Let us recall the facts: students from a teacher training college, known for their militancy, were attacked without prior warning by the local police of Iguala, Guerrero. Three of them were killed on the spot and another 23 injured. 3 other bystanders who were also killed. The surviving students were then chased and taken by the police from Iguala and nearby Cocula and then handed over to the guerreros unidos drug cartel. The motive seems to be that the local mayor of Iguala, who is closely linked to the drug cartel, was afraid that the students were going to protest at a reception organised by his wife, who is also involved in politics and the cartel.
The state governor of Guerrero, Aguirre is also involved in the incident. He received reports of the attack as it was happening but did nothing. He then ordered the arrest of the mayor (who is also a political ally), but gave him enough time to escape (after attending a local council meeting in which he was officially given leave of absence!). Finally, the country’s president, Peña Nieto, did not really move a finger until the pressure from national and international public opinion became too strong. Five weeks after the kidnapping the investigation has not advanced an inch, despite the fact that 52 police officers have been arrested. The parents of the students have openly said; “they are looking for them, but only where they already know they are not”.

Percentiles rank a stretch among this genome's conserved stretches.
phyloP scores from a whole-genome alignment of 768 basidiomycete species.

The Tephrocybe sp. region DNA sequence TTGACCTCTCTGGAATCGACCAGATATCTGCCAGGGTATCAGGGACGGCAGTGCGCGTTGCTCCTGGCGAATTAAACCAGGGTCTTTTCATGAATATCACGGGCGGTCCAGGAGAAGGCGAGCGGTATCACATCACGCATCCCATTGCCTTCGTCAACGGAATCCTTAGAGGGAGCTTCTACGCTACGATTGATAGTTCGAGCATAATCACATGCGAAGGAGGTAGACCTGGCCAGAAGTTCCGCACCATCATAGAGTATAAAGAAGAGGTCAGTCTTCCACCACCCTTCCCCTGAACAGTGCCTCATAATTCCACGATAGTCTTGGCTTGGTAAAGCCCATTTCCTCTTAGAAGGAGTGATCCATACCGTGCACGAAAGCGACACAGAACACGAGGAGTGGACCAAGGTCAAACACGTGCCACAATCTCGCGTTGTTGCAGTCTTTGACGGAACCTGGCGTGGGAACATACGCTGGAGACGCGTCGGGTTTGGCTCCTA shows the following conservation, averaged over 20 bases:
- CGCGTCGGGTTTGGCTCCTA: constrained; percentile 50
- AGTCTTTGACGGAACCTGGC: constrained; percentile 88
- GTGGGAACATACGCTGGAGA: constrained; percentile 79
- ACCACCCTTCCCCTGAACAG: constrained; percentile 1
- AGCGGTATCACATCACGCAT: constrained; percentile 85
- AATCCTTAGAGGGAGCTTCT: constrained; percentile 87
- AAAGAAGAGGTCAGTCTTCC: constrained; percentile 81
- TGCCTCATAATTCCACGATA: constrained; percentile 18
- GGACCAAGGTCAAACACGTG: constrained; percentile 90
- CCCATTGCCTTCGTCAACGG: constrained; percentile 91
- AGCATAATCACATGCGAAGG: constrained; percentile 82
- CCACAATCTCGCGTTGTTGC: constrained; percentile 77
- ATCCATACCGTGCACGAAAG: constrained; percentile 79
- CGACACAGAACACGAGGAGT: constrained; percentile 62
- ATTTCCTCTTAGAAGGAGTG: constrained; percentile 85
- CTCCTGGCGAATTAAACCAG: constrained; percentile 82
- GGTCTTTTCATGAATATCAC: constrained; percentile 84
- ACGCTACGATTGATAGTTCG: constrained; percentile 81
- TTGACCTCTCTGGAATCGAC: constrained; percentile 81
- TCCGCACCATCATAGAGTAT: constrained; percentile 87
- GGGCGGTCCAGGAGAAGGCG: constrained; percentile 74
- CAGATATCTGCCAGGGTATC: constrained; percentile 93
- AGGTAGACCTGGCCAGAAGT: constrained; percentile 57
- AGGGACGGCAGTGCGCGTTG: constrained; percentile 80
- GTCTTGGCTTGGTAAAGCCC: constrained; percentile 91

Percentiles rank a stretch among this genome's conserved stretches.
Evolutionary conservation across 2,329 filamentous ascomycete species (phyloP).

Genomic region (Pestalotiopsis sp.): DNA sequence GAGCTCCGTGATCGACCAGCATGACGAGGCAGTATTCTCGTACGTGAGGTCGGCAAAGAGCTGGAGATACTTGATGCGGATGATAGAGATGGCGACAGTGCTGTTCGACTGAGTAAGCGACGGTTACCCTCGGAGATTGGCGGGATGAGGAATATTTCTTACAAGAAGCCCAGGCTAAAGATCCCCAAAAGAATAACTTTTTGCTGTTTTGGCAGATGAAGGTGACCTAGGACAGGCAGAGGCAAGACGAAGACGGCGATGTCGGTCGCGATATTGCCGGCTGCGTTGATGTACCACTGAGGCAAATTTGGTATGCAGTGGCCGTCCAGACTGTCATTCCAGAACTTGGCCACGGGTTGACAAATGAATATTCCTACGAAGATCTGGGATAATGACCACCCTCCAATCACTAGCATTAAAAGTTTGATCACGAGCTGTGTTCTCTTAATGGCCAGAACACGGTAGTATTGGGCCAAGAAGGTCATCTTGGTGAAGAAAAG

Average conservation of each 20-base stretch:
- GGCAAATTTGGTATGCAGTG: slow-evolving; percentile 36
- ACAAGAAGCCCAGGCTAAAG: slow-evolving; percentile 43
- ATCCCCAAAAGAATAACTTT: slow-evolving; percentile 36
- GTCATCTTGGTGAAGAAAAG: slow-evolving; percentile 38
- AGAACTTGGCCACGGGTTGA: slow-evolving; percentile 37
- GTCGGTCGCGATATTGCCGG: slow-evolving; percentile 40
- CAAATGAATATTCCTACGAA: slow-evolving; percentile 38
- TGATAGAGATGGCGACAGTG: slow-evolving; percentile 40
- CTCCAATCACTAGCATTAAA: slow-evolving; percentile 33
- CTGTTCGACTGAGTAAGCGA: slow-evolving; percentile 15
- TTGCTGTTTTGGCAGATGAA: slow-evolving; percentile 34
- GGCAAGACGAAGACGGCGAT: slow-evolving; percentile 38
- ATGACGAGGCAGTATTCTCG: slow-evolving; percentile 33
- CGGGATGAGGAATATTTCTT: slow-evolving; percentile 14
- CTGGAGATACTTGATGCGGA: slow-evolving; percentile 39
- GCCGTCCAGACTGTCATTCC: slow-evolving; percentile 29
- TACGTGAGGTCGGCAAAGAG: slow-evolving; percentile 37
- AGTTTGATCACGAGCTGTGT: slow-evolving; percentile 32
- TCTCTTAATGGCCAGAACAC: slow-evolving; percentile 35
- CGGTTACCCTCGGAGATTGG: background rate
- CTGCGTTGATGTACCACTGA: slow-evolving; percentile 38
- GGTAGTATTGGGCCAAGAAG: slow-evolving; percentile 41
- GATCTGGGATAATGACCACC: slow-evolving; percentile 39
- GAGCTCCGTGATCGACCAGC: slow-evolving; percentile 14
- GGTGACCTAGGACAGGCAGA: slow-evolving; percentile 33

Just to give an indication of the level of state collusion in this case, the well respected human rights advocate and migrant rights defender priest Padre Solalinde, has declared publicly that people he trusts have told him that the missing students were burnt, some of them while still alive. He said he could not reveal his sources as this would endanger them, but on Monday, October 20 he went to the State Attorney’s Office (PGR) to make an official statement. Despite having a pre-arranged appointment, no-one received him and they would not even officially acknowledge receipt of a written statement.
The fact that the national government has been unable or unwilling to solve the case, probably points to links of patronage, owed favours, reciprocal blackmail and common interests between the perpetrators and those currently in power in Los Pinos.